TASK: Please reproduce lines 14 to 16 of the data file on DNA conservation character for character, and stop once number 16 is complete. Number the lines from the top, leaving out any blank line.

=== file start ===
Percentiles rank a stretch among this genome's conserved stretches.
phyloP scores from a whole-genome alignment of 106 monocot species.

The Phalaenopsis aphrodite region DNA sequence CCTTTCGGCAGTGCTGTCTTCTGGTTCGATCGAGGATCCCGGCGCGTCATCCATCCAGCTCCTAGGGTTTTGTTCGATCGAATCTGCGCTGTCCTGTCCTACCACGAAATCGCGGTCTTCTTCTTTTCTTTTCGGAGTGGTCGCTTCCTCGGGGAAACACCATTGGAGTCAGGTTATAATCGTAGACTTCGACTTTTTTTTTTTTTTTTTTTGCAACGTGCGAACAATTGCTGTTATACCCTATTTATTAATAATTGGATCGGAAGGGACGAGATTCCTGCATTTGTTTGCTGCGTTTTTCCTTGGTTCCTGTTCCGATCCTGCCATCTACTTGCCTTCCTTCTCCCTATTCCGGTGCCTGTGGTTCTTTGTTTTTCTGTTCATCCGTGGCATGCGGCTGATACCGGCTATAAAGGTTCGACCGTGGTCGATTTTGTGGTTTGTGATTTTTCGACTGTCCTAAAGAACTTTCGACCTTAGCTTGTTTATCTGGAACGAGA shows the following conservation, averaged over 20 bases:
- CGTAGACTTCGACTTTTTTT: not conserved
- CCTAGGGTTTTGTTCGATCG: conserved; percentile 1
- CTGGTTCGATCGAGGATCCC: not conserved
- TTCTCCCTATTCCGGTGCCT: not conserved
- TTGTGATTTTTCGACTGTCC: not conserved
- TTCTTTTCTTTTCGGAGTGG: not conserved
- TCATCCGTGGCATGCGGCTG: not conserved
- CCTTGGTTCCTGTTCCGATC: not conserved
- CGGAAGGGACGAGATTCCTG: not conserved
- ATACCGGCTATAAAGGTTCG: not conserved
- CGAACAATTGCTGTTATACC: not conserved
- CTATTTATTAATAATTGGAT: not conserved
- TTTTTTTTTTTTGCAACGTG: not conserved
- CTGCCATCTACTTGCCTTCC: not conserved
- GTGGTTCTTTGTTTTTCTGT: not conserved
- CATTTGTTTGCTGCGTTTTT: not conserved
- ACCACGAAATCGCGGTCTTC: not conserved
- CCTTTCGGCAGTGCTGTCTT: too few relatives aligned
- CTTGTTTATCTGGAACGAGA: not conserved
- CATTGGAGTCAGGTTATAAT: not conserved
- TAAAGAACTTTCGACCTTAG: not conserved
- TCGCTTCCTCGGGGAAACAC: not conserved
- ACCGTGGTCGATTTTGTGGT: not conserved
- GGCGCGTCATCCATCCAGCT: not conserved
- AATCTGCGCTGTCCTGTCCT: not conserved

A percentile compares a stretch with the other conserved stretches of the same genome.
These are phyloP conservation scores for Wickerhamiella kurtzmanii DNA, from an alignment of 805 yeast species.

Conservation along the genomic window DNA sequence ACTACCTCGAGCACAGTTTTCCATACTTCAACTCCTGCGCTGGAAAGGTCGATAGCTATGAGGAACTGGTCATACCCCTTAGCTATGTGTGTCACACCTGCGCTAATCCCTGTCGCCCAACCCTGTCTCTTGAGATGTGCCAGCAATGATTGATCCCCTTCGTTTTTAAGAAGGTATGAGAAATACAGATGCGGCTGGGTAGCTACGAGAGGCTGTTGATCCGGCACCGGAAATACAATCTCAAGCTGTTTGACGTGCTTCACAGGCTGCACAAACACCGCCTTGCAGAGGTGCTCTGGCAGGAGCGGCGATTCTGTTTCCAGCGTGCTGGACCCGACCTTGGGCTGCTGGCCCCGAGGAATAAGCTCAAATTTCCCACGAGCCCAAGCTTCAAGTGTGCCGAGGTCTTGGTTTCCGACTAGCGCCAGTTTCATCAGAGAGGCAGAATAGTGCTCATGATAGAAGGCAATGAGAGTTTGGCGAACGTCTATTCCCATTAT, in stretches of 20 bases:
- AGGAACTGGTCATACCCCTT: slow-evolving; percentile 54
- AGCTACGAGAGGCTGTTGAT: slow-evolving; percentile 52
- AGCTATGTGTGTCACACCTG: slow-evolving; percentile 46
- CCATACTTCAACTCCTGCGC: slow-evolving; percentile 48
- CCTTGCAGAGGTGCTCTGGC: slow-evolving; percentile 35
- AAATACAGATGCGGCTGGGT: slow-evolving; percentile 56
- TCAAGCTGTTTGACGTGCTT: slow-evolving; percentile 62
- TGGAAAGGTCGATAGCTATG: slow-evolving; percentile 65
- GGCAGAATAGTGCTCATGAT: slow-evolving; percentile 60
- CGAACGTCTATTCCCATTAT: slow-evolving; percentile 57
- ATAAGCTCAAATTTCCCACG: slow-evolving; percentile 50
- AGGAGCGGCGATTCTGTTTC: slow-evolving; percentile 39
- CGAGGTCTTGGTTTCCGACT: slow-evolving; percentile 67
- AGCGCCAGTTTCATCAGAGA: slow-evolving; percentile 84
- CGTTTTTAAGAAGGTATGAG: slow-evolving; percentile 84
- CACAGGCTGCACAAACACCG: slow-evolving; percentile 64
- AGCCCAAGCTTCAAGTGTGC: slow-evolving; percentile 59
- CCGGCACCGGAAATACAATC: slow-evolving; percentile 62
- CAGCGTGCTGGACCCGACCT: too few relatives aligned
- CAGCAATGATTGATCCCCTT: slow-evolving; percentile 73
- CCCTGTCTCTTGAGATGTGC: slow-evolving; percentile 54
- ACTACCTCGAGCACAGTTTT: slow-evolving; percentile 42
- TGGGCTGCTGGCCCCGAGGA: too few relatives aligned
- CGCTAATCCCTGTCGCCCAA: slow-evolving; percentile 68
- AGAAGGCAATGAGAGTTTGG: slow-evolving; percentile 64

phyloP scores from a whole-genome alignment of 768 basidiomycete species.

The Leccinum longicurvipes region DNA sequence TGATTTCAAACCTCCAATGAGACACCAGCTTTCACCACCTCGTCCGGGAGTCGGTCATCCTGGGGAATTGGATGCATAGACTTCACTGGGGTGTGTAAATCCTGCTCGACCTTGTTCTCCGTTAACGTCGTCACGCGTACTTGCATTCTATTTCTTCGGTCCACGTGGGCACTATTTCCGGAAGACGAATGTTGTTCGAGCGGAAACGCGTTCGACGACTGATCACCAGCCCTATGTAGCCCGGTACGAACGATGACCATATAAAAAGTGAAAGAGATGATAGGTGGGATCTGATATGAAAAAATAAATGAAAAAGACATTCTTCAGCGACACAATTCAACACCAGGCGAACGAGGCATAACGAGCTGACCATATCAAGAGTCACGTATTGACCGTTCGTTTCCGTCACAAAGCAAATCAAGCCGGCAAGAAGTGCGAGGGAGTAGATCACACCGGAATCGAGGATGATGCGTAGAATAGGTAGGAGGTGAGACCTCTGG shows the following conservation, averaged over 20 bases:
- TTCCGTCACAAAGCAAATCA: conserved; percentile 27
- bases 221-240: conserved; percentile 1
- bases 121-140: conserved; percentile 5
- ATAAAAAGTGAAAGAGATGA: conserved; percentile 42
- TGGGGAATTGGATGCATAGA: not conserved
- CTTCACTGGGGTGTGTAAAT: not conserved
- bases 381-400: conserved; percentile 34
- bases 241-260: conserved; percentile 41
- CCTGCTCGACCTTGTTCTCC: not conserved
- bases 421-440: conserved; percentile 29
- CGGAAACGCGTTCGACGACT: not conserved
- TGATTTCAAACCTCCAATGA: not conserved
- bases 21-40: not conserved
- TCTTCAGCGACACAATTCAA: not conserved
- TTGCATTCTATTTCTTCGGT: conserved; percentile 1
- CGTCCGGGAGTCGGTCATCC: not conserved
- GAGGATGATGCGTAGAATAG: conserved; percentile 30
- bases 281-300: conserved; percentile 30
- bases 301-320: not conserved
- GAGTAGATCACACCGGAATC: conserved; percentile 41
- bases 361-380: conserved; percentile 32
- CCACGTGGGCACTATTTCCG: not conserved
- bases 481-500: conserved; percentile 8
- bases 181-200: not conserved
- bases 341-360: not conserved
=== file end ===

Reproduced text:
- CGAACAATTGCTGTTATACC: not conserved
- CTATTTATTAATAATTGGAT: not conserved
- TTTTTTTTTTTTGCAACGTG: not conserved